The City of Toledo's proposed use of eminent domain for taking the Southwyck Mall properties for redevelopment will be the subject of a public hearing on Sept. 24. The issue of eminent domain became official with a resolution presented to City Council Sept. 18.
The resolution (603-07), calling for the use of eminent domain for the roadway extension at Southwyck Mall, was discussed and held for the next Council meeting on Oct. 2, due to the hearing, according to City Council Clerk Gerald Dendinger.
Eminent domain for Southwyck is the topic for the Environmental, Utilities and Public Service Committee meeting scheduled for 4 p.m. Sept. 24 in City Council chambers. The public is invited to attend and voice its opinion on the proposed use of eminent domain.
City Council member Rob Ludeman said eminent domain is a tool the City of Toledo can use to get Bill Dillard and Buddy Hering, who own parcels at Southwyck, to complete the deal with Larry Dillin, president of Dillin Corporation.
“Dillin's offer to them is above fair-market value for the property so Larry has gone as far as he can,” Ludeman said. “The city would have to pay them fair-market value,” if it purchased the property through eminent domain.
Ludeman said he has attended meetings with Dillard and Hering, and they are aware of the city's possible use of eminent domain and they did not react well to it. Ludeman said he believes they may be dragging their feet to avoid the issue until Dillard's opens its new store at Fallen Timbers.
“I don't want the city to own that property, but I want to do what's necessary to move forward with this project,” Ludeman said, referring to the redevelopment of Southwyck.
Councilman Frank Szolosi said he has “a fundamental opposition to the city's use of eminent domain.” He cited situations where the city's collaborative efforts with the owners and developers of Westfield Center and Westgate resulted in positive results.
“They [the owners of Southwyck] have a history of not cooperating and running Southwyck Mall into the ground. Those uncooperative owners are the reason we have to look at eminent domain. We can't let them hold us hostage,” Councilman George Sarantou said.
Dillin said his firm is attempting to purchase the parcel that includes Dillard's store and parking lot from the private investor to whom Dillard's sold it. They are also trying to buy Dillard's' 50-percent interest in the 50-50 partnership that owns the other two parcels at Southwyck.
“There's a lot of misconception about what's going on and who's responsible for what,” Dillin said.
“I think the city is frustrated just as I am that we have received no response to the offer we made in May. We made an offer in excess of what the market value would be with no response to our offer,” he said.
With the purchase of the one parcel and 50-percent interest in the other two, Dillin would have controlling interest of the property. Dillin declined to disclose their offers for buying interest in those properties.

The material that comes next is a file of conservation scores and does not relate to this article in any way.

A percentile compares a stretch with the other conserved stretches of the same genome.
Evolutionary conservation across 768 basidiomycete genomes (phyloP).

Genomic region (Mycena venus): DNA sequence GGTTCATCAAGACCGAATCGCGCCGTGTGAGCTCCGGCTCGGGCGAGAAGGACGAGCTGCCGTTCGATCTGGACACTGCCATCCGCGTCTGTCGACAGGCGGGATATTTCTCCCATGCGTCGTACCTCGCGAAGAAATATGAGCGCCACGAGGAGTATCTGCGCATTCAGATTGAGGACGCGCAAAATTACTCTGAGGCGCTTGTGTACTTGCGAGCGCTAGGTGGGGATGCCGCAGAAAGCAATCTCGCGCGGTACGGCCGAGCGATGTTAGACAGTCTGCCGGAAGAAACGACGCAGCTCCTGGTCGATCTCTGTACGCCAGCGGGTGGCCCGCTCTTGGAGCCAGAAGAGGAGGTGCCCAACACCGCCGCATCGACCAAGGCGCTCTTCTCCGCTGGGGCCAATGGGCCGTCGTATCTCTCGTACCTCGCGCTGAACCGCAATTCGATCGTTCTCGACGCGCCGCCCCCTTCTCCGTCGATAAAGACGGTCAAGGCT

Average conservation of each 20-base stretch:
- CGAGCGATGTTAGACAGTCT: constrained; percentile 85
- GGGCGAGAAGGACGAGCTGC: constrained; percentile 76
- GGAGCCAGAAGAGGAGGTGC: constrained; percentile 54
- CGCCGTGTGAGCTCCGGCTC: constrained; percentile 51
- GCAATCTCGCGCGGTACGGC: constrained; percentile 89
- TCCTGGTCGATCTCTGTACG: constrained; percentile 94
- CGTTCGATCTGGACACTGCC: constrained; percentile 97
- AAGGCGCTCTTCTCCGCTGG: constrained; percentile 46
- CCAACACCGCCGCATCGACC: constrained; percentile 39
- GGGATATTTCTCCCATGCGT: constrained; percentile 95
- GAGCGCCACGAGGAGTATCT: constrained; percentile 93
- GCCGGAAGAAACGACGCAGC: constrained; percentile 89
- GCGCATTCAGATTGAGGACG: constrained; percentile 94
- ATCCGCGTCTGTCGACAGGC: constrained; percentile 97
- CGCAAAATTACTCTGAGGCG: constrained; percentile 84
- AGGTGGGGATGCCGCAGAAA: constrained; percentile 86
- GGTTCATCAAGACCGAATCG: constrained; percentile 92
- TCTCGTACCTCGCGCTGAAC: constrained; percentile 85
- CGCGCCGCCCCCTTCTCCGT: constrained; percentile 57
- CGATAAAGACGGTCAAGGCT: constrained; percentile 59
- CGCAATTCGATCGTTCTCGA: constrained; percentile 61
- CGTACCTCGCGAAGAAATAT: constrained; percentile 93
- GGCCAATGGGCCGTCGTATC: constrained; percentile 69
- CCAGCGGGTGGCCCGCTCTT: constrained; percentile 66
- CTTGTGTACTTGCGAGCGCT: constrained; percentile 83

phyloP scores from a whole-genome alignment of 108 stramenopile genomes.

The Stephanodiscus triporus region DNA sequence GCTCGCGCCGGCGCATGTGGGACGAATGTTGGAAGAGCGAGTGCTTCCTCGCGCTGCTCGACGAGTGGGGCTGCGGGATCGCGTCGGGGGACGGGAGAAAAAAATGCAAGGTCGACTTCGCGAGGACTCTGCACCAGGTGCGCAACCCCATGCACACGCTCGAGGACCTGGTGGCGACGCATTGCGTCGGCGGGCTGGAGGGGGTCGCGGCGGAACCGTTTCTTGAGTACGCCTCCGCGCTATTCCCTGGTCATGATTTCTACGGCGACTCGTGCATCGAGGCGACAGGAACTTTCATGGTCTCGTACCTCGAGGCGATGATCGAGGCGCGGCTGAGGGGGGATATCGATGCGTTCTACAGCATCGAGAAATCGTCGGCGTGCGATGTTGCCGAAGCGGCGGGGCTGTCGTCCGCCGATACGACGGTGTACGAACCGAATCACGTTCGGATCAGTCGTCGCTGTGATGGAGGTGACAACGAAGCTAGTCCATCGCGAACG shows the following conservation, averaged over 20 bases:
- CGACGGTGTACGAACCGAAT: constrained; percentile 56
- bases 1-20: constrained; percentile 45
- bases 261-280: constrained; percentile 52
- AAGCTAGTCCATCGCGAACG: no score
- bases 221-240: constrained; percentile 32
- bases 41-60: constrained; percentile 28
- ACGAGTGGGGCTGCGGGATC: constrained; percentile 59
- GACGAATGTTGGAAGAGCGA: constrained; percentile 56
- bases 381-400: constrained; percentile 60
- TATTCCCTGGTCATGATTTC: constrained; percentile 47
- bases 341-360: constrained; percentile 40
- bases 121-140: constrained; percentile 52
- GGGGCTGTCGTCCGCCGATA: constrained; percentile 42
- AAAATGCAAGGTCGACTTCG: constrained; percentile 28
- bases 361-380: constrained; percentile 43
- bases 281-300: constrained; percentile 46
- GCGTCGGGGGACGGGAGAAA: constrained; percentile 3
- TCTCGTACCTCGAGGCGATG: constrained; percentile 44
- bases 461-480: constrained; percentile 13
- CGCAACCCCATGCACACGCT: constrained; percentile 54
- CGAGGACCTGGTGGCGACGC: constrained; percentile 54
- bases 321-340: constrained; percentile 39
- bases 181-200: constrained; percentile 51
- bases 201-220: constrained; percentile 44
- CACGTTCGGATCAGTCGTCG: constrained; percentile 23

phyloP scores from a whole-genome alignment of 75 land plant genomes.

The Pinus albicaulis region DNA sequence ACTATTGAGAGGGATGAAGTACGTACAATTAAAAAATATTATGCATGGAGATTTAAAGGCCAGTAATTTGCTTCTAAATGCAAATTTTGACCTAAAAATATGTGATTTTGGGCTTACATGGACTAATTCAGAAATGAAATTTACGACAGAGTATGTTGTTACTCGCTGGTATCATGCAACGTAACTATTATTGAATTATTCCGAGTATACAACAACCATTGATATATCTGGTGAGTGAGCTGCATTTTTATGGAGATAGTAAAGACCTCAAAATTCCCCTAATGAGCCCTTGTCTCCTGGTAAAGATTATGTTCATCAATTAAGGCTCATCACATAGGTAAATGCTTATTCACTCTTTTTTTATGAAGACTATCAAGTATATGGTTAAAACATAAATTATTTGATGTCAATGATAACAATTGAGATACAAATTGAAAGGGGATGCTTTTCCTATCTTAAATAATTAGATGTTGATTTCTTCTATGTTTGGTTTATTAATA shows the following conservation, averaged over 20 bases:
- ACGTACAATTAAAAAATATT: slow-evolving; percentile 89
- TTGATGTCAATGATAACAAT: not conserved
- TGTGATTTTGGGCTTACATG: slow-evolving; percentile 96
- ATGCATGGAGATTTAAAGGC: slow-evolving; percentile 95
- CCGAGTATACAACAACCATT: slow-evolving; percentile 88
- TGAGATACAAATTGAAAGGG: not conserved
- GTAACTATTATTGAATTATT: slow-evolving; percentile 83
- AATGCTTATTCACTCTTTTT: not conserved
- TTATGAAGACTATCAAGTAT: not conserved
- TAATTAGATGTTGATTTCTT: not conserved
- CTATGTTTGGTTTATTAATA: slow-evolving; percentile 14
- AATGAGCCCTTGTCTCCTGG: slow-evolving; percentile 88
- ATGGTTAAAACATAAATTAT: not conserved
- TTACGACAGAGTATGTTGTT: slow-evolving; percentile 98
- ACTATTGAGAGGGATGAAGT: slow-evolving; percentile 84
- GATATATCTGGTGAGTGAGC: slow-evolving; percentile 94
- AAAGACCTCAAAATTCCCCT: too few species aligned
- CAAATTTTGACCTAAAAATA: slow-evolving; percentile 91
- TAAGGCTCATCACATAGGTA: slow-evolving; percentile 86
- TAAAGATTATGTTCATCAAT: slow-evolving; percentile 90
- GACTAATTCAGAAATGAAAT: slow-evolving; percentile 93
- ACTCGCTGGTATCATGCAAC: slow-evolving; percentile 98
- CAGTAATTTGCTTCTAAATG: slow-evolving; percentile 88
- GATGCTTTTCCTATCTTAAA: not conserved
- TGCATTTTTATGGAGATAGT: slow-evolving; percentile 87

Three of the four parcels that comprise the Southwyck Mall site are the target of the city and Dillin for redevelopment of the site. A McDonald's restaurant is located on the smallest and fourth parcel on the total site of Southwyck Mall.
The three parcels the city and Dillin wish to purchase have a total assessed market value of $13.95 million for 2007 taxes, according to the Lucas County Auditor's Office. The total taxable value or 35 percent of those parcels is nearly $4.9 million.
A total of $383,742 in net general taxes was paid on the properties in 2007. The City of Toledo's share, based on the 5.99 millage rate, was $46,206, according to the county auditor.
If the city proceeds with purchasing the property through eminent domain, it could issue bonds for economic development through the Port Authority, Sarantou said. The city hopes Dillin would then purchase the property from the city, he added.
Dillin's firm is ready to move forward with its plans for redevelopment of the Southwyck property once it gains controlling interest in it.
“We feel very strongly about our plans to rejuvenate the Southwyck property and want to move forward with them,” said Bill Thomas, director of real estate services for Dillin Corp.
Dillin's plans for the Village at Southwyck presented to the City of Toledo, involved demolishing most of the larger buildings of the existing Southwyck Mall, Thomas said.
At press time, Thomas was unsure whether anyone from Dillin would attend the Sept. 24 meeting. They have attended meetings in the past when the city has asked them.
“If the city asks us to attend, Larry [Dillin] or I would attend the meeting,” Thomas said.
Thomas said the Dillin firm had nothing to do with the city's latest plans for a connecting road through the Southwyck property. If the city has plans that show a connecting road, “We were not involved in them,” he said.
An engineer from the city's Department of Public Utilities unveiled the design for the proposed access road that would connect Brownstone Boulevard. on one end and Cheyenne Boulevard on the side of Southwyck Mall. Those plans were presented to City Council with no participation from Dillin's firm.
Dillin said their site plans for the redevelopment have remained the same as what has been shown to the city and general public during the past few years.
“Our plans for Southwyck never called for a road through the middle,” Szolosi said. “I'm just not sure it's good policy to act in this manner.”
“It appears that the city is using the necessity for the road to justify the use of eminent domain,” said Linde Hurst Webb, a local attorney with experience in eminent domain cases and study. “If they have appropriation for the road, the Ohio constitution allows government to take property for the road without proof of necessity [for it].”
Toledo Mayor Carty Finkbeiner did not respond to requests for comment.
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